This I Believe
As a kid, my mother forced me go to tennis lessons at our local health club. I hated it, to say the least. It was hot, gross, sweaty, and no fun at all. Then, I went to middle school and decided to go out for my school’s tennis team. All my friends were doing it so I figured, why not? As it turns out, I developed a passion for the game. I began to play more and compete more and love tennis more. And as I played through middle school and high school, I learned some important life lessons which have led me to believe strongly in some things. Because of tennis, I believe that life is not about winning, but rather about trying my hardest and believing that I can win. Whatever else happens is out of my control.
I played a match my freshman year of high school against a senior girl who wanted to win against this unskilled freshman she was being forced to play. The match was in the heat of the day at about two p.m. and I had played two matches earlier that morning. This girl walked out onto the court like she owned the place and here I came, a goofy, awkward freshman, preparing to play this sophisticated and mature senior, or so I thought. We began to play and my opponent won the first set. “Ok,” I told myself, “Let’s go, Natalie.” And so I did. I won the second and third sets and the match. I was exhausted but elated that I had beaten a senior. After the match, my opponent would barely even shake my hand. What had I done? I told myself I could beat this girl and I did. It sounds like such a simple concept, but when it is applied to life it can become extremely complicated. There are always people, including myself, who think, “I can’t beat them,” and so they don’t. But if you ever stopped to think about it, why shouldn’t you beat them? What’s holding you back? The answer, as I have found time and time again, is myself.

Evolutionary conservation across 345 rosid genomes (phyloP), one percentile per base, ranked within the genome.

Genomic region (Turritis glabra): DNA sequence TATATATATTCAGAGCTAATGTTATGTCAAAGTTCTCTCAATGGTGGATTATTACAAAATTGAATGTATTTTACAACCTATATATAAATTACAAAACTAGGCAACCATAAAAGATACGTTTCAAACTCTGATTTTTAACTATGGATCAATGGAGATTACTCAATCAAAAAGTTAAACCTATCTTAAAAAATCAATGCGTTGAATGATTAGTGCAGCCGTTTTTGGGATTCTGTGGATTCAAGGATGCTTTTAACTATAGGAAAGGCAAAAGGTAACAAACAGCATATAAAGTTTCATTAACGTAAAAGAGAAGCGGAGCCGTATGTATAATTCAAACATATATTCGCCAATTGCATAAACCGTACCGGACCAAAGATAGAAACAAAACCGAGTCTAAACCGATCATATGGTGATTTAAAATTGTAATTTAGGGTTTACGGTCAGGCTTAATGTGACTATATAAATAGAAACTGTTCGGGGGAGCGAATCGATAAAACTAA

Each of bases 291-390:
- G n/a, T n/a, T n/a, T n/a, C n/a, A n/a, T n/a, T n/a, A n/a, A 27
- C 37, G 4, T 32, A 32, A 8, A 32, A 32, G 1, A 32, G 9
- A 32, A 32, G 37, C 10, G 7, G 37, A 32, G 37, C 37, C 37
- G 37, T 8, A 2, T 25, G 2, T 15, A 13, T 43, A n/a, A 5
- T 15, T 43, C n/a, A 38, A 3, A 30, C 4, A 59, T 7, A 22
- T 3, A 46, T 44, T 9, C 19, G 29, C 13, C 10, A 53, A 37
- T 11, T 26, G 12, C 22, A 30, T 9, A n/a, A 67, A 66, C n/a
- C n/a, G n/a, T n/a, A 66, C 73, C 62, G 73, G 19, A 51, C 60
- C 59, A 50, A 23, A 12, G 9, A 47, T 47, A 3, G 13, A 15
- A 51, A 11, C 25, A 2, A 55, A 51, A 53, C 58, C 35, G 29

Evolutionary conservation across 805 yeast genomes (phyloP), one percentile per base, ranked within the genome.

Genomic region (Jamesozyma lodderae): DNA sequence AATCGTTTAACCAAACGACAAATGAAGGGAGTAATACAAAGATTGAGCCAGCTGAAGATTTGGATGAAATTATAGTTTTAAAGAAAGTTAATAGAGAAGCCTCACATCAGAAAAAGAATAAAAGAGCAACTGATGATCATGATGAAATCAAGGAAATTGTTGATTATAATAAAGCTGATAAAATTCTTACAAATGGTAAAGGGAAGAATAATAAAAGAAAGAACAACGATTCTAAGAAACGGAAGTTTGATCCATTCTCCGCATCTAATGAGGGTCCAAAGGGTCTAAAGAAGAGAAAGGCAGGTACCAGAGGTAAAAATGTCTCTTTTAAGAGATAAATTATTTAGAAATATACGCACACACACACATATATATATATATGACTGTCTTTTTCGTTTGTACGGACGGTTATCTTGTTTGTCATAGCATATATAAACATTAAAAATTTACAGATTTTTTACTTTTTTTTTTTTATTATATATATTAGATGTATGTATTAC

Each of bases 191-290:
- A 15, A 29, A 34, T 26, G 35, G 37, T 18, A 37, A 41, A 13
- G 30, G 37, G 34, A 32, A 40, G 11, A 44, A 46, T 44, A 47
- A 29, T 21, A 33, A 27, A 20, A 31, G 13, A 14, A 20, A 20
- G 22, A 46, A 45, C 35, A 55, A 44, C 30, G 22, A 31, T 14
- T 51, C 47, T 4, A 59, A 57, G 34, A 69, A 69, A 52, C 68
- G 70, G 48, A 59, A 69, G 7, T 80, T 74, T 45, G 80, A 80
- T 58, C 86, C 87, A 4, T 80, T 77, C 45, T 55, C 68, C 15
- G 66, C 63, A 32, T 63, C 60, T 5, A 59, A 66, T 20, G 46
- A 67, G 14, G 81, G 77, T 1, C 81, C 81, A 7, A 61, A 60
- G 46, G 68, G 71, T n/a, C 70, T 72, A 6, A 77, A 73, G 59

At the other end of the spectrum is losing and learning something from that experience. This year, my doubles partner and I had a long and nasty match against a team to qualify for state finals. It was a three set match and my partner and I lost. Our opponents were nasty, and sadly, my partner and I were nasty back. After the match I thought, where did being nasty to my opponents get me? Definitely not state finals. I let my emotions and attitude get the better of me and I lost because of it. I learned a hard lesson that day, but it taught me that lowering myself to bad sportsmanship will never help me win. I learned that I need to block out everything, know that I can win, and play my game. This I believe with all my heart.
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